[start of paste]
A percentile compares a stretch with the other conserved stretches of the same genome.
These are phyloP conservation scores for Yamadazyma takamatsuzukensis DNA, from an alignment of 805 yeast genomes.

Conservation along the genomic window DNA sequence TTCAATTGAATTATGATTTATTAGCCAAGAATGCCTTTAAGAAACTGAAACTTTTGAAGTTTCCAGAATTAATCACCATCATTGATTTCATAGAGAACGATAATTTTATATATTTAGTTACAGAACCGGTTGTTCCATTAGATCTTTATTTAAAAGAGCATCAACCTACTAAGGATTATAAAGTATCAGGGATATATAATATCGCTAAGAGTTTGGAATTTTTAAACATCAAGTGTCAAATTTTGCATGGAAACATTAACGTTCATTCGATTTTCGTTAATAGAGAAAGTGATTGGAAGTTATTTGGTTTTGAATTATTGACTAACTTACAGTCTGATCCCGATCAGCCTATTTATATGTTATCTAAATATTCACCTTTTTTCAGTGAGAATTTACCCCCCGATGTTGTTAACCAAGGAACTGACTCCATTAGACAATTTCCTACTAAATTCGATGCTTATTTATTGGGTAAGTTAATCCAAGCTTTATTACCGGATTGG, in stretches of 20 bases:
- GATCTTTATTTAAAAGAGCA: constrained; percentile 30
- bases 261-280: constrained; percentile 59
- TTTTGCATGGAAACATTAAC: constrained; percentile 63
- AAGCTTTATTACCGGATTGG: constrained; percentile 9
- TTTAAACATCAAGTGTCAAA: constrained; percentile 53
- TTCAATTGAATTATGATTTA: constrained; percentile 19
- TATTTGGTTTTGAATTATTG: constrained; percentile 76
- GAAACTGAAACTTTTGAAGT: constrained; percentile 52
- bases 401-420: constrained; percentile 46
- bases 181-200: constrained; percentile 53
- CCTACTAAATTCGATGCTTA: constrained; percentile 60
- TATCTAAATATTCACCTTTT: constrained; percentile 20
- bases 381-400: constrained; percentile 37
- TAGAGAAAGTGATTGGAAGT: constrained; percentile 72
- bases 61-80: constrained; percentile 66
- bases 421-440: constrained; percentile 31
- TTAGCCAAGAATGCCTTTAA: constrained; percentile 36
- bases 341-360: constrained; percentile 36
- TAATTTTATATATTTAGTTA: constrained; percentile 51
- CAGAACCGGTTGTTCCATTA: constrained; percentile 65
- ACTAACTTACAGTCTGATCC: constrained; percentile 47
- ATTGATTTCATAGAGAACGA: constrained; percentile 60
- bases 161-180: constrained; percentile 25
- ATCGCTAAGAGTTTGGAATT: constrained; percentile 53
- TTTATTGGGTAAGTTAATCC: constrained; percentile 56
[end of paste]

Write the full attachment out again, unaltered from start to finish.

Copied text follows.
A percentile compares a stretch with the other conserved stretches of the same genome.
These are phyloP conservation scores for Yamadazyma takamatsuzukensis DNA, from an alignment of 805 yeast genomes.

Conservation along the genomic window DNA sequence TTCAATTGAATTATGATTTATTAGCCAAGAATGCCTTTAAGAAACTGAAACTTTTGAAGTTTCCAGAATTAATCACCATCATTGATTTCATAGAGAACGATAATTTTATATATTTAGTTACAGAACCGGTTGTTCCATTAGATCTTTATTTAAAAGAGCATCAACCTACTAAGGATTATAAAGTATCAGGGATATATAATATCGCTAAGAGTTTGGAATTTTTAAACATCAAGTGTCAAATTTTGCATGGAAACATTAACGTTCATTCGATTTTCGTTAATAGAGAAAGTGATTGGAAGTTATTTGGTTTTGAATTATTGACTAACTTACAGTCTGATCCCGATCAGCCTATTTATATGTTATCTAAATATTCACCTTTTTTCAGTGAGAATTTACCCCCCGATGTTGTTAACCAAGGAACTGACTCCATTAGACAATTTCCTACTAAATTCGATGCTTATTTATTGGGTAAGTTAATCCAAGCTTTATTACCGGATTGG, in stretches of 20 bases:
- GATCTTTATTTAAAAGAGCA: constrained; percentile 30
- bases 261-280: constrained; percentile 59
- TTTTGCATGGAAACATTAAC: constrained; percentile 63
- AAGCTTTATTACCGGATTGG: constrained; percentile 9
- TTTAAACATCAAGTGTCAAA: constrained; percentile 53
- TTCAATTGAATTATGATTTA: constrained; percentile 19
- TATTTGGTTTTGAATTATTG: constrained; percentile 76
- GAAACTGAAACTTTTGAAGT: constrained; percentile 52
- bases 401-420: constrained; percentile 46
- bases 181-200: constrained; percentile 53
- CCTACTAAATTCGATGCTTA: constrained; percentile 60
- TATCTAAATATTCACCTTTT: constrained; percentile 20
- bases 381-400: constrained; percentile 37
- TAGAGAAAGTGATTGGAAGT: constrained; percentile 72
- bases 61-80: constrained; percentile 66
- bases 421-440: constrained; percentile 31
- TTAGCCAAGAATGCCTTTAA: constrained; percentile 36
- bases 341-360: constrained; percentile 36
- TAATTTTATATATTTAGTTA: constrained; percentile 51
- CAGAACCGGTTGTTCCATTA: constrained; percentile 65
- ACTAACTTACAGTCTGATCC: constrained; percentile 47
- ATTGATTTCATAGAGAACGA: constrained; percentile 60
- bases 161-180: constrained; percentile 25
- ATCGCTAAGAGTTTGGAATT: constrained; percentile 53
- TTTATTGGGTAAGTTAATCC: constrained; percentile 56